GP warns if you get cold-like symptoms this weekend it may not be a cold

With twinkly lights dotting the streets and temperatures creeping close to zero, the festive period is in full swing. According to a recent survey by YouGov, the majority of UK adults will be putting up their Christmas decorations in the first week of December, while the rest already have their baubles and lights in place.

If you’re planning to cosy up on the sofa with a hot drink and admire the festive spirit you have whipped up in your home, a doctor has an unfortunate warning for you. While Christmas is a time for joy and festivity, your decorations could be harming your health, especially if you have an existing health condition, such as asthma or eczema.

Once you put up the colourful and glittery decorations, you might notice that your nose starts feeling strangely runny. However, Dr Bhavini Shah, GP from LloydsPharmacy Online Doctor, explained that your cold-like symptoms might actually be allergies caused by your Christmas decorations.

The GP said: “Whilst having a cold is synonymous with winter and it’s not unusual to be poorly at Christmas time, it may not be the common cold that’s causing your runny nose. A blocked or runny nose, itchy and watery eyes, sneezing and coughing could also be signs of allergies caused by your Christmas decorations.”

Why are my allergies so bad at Christmas?

Dr Shah said: “An allergy, which is an immune response, occurs when your immune system mistakenly identifies a harmless substance (allergen) as harmful. The immune system then produces antibodies which fight the foreign cells by releasing chemical substances. It is these substances that trigger an allergic reaction.”

Don’t miss… Poinsettia plant could cause ‘skin irritation’ and allergic reaction

Once the festive season is over, you’re likely to pack up your decorations and store them away, leaving them collecting dust for much of the year. The doctor explained that this means they can trigger allergies because dust often contains a mix of particles like pollen, mould spores and dust mites.

She said: “When disturbed, such as when putting up the tree or decorating, the particles become airborne, potentially triggering allergic reactions in sensitive individuals. To avoid an allergic reaction from dusty decorations, wipe them down with a damp cloth before you decorate your home.”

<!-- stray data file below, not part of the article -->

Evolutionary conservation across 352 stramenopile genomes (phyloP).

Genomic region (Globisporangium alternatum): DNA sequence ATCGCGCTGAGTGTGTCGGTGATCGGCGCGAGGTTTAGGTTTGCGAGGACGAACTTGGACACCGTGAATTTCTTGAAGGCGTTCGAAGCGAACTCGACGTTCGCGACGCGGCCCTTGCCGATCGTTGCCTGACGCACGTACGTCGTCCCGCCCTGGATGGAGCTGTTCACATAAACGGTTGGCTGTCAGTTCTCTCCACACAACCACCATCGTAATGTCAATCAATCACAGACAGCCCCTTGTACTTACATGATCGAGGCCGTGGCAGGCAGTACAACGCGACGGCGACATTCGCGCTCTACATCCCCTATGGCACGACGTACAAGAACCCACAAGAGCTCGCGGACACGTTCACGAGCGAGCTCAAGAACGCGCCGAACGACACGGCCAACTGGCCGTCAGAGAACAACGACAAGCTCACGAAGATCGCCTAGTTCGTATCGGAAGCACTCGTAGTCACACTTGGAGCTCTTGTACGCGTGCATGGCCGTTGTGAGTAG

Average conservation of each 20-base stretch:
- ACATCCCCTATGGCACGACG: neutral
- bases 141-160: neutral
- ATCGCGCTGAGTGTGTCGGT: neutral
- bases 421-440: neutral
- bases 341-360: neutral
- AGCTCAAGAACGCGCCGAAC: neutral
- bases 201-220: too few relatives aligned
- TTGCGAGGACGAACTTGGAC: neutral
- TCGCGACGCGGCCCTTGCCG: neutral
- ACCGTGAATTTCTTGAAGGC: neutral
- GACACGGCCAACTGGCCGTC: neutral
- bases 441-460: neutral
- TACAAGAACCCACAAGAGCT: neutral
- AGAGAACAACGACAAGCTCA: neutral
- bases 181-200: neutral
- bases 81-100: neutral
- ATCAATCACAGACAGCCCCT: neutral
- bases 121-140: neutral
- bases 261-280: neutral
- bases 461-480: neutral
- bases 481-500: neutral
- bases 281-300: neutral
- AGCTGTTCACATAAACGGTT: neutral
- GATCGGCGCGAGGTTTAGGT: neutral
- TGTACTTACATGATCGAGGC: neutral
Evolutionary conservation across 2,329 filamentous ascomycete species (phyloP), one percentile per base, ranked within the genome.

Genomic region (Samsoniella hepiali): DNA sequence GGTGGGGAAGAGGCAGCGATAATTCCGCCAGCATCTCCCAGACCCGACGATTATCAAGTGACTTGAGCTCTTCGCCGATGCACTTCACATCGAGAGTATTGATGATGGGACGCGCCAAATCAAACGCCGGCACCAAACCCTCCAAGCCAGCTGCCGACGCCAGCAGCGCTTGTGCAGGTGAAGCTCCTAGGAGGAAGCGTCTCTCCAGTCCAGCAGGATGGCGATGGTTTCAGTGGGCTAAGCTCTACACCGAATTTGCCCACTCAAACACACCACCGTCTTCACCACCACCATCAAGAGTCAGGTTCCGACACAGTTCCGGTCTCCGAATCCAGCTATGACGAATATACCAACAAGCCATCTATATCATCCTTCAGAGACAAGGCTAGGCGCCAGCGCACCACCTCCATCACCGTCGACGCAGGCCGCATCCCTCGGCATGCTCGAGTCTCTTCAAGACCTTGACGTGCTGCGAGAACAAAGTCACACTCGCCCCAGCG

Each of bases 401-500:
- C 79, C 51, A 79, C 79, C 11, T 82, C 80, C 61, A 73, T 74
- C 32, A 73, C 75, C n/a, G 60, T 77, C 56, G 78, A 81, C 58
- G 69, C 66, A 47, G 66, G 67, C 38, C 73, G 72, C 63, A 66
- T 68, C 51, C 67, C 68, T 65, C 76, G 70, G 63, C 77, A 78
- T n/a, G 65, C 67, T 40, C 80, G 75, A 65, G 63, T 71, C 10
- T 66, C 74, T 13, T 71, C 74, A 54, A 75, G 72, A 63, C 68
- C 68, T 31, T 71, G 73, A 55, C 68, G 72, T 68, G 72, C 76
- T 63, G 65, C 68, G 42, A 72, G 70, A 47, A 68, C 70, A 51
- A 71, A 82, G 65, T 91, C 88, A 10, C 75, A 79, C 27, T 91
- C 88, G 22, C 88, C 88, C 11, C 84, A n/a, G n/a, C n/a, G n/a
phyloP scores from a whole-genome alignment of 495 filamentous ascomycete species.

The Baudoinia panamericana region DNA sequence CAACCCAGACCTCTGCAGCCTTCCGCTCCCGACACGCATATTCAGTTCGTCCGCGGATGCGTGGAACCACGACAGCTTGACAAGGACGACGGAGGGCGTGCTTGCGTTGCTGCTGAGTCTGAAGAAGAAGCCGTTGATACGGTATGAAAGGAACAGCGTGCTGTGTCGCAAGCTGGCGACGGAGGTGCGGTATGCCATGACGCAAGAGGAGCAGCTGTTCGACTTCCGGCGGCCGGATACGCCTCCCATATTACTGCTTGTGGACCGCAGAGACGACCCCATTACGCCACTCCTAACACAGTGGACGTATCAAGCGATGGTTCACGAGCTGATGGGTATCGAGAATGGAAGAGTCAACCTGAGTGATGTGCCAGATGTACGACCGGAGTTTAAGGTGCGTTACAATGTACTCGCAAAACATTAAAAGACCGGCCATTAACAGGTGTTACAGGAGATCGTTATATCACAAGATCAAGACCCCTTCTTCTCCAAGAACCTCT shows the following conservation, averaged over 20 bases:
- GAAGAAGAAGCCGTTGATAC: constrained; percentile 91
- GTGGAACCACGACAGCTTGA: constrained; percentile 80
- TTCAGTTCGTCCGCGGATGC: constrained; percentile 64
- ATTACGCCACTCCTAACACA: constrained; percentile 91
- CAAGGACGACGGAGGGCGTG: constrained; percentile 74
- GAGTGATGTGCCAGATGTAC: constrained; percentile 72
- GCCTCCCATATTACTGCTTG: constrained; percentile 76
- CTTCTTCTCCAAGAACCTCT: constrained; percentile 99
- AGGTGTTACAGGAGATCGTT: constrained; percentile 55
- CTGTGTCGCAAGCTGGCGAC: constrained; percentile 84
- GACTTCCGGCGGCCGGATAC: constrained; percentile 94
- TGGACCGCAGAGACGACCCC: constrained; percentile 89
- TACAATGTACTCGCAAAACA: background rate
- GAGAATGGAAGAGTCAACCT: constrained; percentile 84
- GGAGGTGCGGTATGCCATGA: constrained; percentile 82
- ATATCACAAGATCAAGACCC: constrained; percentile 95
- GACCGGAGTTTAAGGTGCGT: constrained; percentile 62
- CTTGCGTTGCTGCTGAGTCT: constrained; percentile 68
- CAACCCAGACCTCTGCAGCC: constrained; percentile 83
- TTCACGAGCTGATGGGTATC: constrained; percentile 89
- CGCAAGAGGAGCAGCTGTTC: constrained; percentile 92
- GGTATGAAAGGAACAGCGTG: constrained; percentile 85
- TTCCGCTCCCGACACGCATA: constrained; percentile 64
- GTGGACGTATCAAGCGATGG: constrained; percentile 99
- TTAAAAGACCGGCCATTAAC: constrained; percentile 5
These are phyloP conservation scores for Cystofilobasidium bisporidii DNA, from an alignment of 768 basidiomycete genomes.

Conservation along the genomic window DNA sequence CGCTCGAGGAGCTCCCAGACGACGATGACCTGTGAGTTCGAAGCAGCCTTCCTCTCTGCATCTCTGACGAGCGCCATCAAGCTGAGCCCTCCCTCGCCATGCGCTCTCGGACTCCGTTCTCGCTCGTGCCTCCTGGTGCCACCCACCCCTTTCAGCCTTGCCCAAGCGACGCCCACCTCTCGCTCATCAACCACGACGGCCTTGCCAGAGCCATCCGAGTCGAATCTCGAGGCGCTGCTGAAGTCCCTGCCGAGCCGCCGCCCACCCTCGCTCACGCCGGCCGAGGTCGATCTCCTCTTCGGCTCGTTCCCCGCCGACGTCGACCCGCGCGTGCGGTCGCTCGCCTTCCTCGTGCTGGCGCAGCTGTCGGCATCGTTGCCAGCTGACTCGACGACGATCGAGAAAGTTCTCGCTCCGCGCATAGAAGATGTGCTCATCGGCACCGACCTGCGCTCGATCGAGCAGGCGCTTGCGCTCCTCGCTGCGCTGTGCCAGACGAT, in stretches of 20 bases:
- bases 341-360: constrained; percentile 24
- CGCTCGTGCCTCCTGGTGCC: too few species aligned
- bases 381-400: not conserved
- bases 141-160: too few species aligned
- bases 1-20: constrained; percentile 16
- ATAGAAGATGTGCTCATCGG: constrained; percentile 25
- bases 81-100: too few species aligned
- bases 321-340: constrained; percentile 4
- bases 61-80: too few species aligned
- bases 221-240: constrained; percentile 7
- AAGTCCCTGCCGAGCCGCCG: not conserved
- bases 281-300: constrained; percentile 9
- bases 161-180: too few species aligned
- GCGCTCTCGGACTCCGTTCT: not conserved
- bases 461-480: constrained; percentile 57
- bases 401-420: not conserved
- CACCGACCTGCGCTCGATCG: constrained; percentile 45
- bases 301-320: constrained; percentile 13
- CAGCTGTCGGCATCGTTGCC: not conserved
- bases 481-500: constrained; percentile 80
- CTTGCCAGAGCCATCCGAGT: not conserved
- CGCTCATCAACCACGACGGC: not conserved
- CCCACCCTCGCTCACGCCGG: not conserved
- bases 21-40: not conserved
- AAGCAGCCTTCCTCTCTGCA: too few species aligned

However, the doctor also offered a tip for next year that could help avoid pesky allergies. She recommended storing your Christmas decorations in airtight containers or vacuum bags when not in use.

Another problematic particle taking a free ride with your baubles straight to your lounge could be dust mites. Dr Shah said: “When individuals with dust mite allergies inhale these particles or come into contact with them, their immune system reacts by releasing histamine and other chemicals, leading to allergic reactions.”

Don’t miss…
Poinsettia plant could cause ‘skin irritation’ and allergic reaction[INFORMER]
Lidl urgent recalls popular Christmas product over salmonella presence[LATEST]
Christmas Tree Syndrome: Are you allergic to your tree?[INFORMER]

  • Support fearless journalism
  • Read The Daily Express online, advert free
  • Get super-fast page loading

This could leave you with uncomfortable symptoms, resembling the likes of Covid or cold. “Common reactions include sneezing, runny or stuffy nose, itchy or watery eyes, coughing, wheezing, or skin rashes in more severe cases,” the doctor added.

What other health problems can occur with Christmas decorations?

Dr Shah said: “Christmas Tree Syndrome is a term used to describe allergic reactions or respiratory issues that some people experience when they’re around real Christmas trees. The term refers to symptoms such as sneezing, coughing, itchy eyes, congestion, or even asthma flare-ups that can occur due to mould spores, pollen, or other allergens that may be present on the tree.

“People with asthma may suffer from a flare-up of their symptoms or an attack where the airways constrict, which could cause difficulty breathing and wheezing. However, not everyone who experiences an allergic reaction around Christmas trees has asthma. Similarly, not everyone with asthma will experience an allergic reaction.”

While having a live tree instantly delivers a festive atmosphere thanks to its sharp and sweet smell, Christmas trees could also release pollen particles inside your home, causing hay fever symptoms. “If you are sensitive to pollen, or have asthma, it may be wise to buy an artificial Christmas tree instead of a live one,” the expert said.

Another problem with getting a live tree comes down to mould spores, that can trigger allergic reactions such as sneezing, coughing, wheezing, itchy eyes, and in some cases, more severe respiratory issues. Dr Shah said: “Mould spores can be present on Christmas trees, particularly live trees like pine, fir, or spruce.

“When these trees are brought indoors and placed in a warm and dry environment, any existing spores can become airborne, potentially causing allergy symptoms. If you have asthma or a real tree has triggered allergies before, you might want to get an artificial tree rather than a real one.

“If you do opt for a real one, you should shake down the tree to remove as much dust, mould, and pollen as possible before bringing it into the house. Keeping it in the coolest part of the house will avoid any mould spores multiplying.”

Could any other decorations pose a health risk?

Unfortunately, scented candles could also trigger allergies or allergic-like reactions due to the chemicals and fragrances they contain. “If you are particularly sensitive, it’s best to avoid candles or opt for unscented candles instead,” the doctor added.

Source: Read Full Article